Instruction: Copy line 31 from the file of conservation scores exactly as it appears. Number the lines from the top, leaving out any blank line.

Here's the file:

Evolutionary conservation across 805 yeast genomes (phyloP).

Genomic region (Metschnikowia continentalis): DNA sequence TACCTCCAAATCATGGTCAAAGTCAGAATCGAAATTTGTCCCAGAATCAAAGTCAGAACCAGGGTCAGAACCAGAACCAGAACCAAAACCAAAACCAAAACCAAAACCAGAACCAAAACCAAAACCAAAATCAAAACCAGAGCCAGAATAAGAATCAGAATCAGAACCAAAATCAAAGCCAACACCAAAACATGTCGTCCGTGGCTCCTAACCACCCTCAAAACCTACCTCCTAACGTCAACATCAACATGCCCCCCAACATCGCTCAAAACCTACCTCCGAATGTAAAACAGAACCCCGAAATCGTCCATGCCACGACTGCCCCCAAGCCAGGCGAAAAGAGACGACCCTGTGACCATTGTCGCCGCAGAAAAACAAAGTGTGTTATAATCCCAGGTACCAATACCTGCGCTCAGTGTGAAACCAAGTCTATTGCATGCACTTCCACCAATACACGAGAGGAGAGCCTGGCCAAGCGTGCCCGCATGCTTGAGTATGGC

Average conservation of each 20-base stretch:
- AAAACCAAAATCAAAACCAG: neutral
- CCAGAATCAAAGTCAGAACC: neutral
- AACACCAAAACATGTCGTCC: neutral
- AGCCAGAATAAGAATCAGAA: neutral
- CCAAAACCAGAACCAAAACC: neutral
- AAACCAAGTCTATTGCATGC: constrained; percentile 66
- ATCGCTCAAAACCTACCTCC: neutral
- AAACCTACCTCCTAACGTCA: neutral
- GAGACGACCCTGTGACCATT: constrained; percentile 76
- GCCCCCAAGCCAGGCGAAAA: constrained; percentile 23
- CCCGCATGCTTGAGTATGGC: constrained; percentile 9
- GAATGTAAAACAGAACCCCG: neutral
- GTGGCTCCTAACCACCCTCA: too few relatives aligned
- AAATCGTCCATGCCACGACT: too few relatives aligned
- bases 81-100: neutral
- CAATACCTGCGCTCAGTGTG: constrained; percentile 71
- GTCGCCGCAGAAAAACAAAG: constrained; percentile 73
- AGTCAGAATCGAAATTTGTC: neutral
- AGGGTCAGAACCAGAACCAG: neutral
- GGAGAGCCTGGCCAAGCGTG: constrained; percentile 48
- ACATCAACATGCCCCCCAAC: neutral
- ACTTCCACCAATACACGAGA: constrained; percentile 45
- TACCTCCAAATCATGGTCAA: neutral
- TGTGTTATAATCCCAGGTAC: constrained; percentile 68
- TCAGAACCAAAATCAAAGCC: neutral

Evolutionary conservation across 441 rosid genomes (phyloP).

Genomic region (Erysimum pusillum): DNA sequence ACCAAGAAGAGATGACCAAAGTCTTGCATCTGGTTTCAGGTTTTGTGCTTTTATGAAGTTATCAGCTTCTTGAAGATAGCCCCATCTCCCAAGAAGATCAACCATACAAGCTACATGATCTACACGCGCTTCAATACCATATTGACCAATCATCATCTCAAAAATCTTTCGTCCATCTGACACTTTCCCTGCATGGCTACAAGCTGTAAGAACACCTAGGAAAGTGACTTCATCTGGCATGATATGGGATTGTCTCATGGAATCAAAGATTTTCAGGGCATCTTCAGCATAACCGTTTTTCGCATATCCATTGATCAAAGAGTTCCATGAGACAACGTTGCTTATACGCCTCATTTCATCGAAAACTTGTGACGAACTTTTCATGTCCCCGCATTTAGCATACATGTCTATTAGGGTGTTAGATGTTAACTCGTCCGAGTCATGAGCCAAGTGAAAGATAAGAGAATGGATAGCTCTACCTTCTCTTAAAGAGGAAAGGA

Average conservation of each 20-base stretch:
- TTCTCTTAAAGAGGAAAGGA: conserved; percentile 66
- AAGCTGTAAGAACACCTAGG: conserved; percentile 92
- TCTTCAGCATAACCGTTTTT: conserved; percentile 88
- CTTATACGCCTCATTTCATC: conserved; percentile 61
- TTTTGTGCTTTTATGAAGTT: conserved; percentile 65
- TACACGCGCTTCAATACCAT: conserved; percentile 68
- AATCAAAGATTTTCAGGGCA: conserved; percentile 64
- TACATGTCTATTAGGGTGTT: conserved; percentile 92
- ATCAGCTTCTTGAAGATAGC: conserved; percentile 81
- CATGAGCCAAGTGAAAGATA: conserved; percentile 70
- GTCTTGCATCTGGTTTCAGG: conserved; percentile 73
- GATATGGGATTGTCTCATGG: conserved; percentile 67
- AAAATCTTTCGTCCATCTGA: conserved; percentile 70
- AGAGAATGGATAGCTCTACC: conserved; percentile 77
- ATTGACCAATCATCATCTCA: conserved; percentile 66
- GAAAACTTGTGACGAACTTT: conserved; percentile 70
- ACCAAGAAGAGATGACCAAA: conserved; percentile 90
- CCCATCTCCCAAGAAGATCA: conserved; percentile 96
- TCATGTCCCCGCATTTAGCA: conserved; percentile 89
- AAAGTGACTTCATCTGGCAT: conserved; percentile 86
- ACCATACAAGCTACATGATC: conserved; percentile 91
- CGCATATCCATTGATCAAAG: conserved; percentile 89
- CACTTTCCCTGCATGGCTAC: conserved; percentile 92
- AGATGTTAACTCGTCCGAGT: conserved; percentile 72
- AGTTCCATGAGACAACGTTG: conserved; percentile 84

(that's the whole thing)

Average conservation of each 20-base stretch: